“It's hard to tell where narcolepsy ends and where I begin.” – Nicki

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The Science of Narcolepsy

Knowing the cause of narcolepsy can help with understanding the symptoms.

States of Sleep and Wakefulness

People have separate states of wakefulness and sleep. There is one wake state, usually during the day, and two sleep states.

Wakefulness or wake: when a person is aware, alert, and can think clearly

Non-REM sleep: light to deep restorative sleep usually without dreaming

REM sleep: when dreams normally occur and most muscles are not active

Normally, the shifts from one state to another are clear and consistent, so that people experience one state at a time. For example, they are awake all day and sleep well at night.

I’m going in and out of dreams so fast that it can be difficult to distinguish a dream from reality.

Person living with narcolepsy, FDA Voice of the Patient*

Stories about living with narcolepsy are personal.

Listen to them now »

What are the symptoms of narcolepsy?

They may not be obvious »
What in the Brain Affects Sleep and Wakefulness?

Many chemicals in the brain play important roles in sleep and wakefulness, including hypocretin and histamine. During the day, hypocretin helps people stay awake and prevents non-REM sleep and REM sleep from occurring at the wrong time. Histamine plays a similar role in sleep and wakefulness.

When a person’s brain begins to lose hypocretin, sleep and wake can happen at the wrong time.

What Happens in People Living With Narcolepsy?

In most people with narcolepsy, hypocretin levels are decreased or absent. When these levels become too low, people are more likely to have cataplexy and severe sleepiness.

In narcolepsy, the separate states of wakefulness and sleep do not work properly, shifting often from one state to another. Aspects of sleep can interrupt wakefulness, and aspects of wakefulness can interrupt sleep. For example, parts of REM sleep, such as muscle weakness, can happen briefly during the day and cause cataplexy, or at night, interruptions from wakefulness can cause disrupted nighttime sleep.

* Quoted from the U.S. Food and Drug Administration, “The Voice of the Patient: Narcolepsy” report from June 2014, available at https://www.fda.gov/downloads/ForIndustry/UserFees/PrescriptionDrugUserFee/UCM402907.pdf. Approximately seventy (70) persons living with narcolepsy or their representatives attended "The Voice of the Patient" meeting in-person, and over fifty (50) persons provided input through the live webcast and polling questions. The quote is from a person living with narcolepsy, the name of whom is not published in the report. Although participants at this meeting may not fully represent the population living with narcolepsy, the FDA believes that the input received reflects a range of experiences with narcolepsy symptoms and treatments.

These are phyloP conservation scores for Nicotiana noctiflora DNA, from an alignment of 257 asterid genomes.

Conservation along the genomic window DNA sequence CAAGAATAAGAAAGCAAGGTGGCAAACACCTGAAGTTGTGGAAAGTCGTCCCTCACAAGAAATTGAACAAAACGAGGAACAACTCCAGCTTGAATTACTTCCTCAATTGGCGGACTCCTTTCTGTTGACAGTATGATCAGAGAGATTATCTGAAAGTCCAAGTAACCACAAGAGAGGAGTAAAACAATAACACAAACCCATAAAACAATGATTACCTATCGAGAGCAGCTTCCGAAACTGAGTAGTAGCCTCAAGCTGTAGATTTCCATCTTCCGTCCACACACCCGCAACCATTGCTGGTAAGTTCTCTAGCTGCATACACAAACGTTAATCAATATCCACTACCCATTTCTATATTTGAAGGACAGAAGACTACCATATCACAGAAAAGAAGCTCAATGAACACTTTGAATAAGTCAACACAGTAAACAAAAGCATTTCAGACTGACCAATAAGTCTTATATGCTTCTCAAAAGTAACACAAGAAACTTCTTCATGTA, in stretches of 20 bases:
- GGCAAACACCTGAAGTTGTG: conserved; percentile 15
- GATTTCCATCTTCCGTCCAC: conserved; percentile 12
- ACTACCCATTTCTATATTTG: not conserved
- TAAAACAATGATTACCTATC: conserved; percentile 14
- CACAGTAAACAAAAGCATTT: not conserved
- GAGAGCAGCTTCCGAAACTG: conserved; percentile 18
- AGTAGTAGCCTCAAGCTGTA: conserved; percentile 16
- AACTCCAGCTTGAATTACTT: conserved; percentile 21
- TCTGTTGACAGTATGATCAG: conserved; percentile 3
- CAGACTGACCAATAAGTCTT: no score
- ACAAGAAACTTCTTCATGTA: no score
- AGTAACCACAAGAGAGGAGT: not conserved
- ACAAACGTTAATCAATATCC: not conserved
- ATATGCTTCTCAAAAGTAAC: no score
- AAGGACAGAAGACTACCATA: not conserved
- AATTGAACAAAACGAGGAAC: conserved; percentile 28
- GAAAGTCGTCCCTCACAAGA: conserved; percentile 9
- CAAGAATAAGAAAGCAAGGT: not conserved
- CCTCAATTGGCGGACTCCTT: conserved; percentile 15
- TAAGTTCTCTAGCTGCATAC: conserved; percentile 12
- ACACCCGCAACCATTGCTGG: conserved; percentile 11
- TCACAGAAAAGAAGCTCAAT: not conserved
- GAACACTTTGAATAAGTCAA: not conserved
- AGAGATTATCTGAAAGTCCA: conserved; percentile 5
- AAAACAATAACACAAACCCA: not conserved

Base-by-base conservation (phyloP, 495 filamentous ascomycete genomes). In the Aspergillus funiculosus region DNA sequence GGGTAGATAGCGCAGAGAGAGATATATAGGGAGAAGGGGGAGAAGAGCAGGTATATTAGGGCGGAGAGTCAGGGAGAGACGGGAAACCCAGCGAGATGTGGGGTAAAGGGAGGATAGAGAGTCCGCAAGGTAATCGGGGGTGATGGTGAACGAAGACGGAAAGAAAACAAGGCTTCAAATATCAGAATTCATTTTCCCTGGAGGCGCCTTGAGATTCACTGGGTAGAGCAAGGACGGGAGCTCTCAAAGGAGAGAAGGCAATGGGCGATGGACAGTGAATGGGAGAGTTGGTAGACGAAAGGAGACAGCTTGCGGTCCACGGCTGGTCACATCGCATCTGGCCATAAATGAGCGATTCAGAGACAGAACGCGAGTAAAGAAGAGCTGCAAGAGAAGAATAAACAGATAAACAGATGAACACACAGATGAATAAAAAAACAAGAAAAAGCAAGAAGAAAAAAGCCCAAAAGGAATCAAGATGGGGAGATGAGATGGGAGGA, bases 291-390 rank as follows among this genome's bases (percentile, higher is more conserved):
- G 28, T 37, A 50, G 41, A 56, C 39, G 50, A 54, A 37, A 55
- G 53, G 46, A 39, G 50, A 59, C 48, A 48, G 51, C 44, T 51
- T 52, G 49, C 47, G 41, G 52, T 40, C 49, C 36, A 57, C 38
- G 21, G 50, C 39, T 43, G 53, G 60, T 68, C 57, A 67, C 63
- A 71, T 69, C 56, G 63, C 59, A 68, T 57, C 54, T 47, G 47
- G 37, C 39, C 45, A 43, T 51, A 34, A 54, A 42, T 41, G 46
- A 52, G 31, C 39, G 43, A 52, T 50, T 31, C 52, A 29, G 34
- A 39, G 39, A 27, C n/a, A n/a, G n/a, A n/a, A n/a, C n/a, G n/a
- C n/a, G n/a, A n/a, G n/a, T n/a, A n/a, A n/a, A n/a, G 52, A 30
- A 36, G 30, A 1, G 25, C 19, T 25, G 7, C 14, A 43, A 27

Performance of routine tasks without awareness or memory.

Difficulty focusing or concentrating.

Brief loss of muscle tone with retained awareness, often triggered by strong emotions.

Frequent shifts between different states of sleep and wakefulness at night.

The inability to stay awake and alert during the day; a constant need for sleep or unintentionally falling asleep.

A chemical in the brain that helps maintain wakefulness.

Vivid, realistic, and frightening dream-like events that occur when falling asleep.

Dream-like events that occur when falling asleep. Called hypnopompic hallucinations if they occur when waking up.

A chemical in the brain that helps maintain wakefulness and prevent non-REM sleep and REM sleep from occurring at the wrong time.

Unintentionally falling asleep due to excessive daytime sleepiness; “sleep attacks.”

Restorative sleep state with decreased muscle tone.

Occurs at night and includes vivid dreams; muscles are not active to prevent people from acting out dreams.

Daytime and evening habits to improve sleep.

Brief total loss of voluntary muscle control when falling asleep or while waking up.

People with type 1 narcolepsy can be diagnosed by their cataplexy or low levels of hypocretin.

The cause of type 2 narcolepsy is unknown.